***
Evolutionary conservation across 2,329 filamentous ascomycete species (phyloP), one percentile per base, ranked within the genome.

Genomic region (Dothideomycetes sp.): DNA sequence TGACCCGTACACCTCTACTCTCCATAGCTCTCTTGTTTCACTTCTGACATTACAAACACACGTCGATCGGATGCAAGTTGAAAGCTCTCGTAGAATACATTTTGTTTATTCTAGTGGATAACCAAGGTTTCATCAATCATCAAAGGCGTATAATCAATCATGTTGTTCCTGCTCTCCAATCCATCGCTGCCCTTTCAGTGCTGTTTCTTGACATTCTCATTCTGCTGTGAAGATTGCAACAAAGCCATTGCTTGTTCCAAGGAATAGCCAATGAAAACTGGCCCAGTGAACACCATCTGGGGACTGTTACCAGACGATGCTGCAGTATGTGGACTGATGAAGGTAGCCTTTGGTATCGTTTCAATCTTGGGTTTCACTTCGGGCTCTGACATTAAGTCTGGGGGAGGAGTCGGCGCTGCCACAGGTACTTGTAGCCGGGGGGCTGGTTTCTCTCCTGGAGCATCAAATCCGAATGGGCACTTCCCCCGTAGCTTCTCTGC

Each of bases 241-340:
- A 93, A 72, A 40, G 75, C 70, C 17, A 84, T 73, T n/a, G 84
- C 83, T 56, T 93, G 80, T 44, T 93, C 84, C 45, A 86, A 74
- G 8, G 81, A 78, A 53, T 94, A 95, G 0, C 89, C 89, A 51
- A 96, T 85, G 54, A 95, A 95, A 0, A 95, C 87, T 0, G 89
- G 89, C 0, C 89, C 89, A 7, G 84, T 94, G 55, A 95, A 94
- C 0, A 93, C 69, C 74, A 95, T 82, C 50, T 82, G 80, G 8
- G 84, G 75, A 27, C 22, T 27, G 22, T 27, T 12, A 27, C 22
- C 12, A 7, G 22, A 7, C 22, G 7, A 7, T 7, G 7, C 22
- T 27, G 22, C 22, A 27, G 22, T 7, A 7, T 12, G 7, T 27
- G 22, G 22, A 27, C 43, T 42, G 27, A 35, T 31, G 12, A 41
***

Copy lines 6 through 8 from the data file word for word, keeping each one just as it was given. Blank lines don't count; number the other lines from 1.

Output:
- G 8, G 81, A 78, A 53, T 94, A 95, G 0, C 89, C 89, A 51
- A 96, T 85, G 54, A 95, A 95, A 0, A 95, C 87, T 0, G 89
- G 89, C 0, C 89, C 89, A 7, G 84, T 94, G 55, A 95, A 94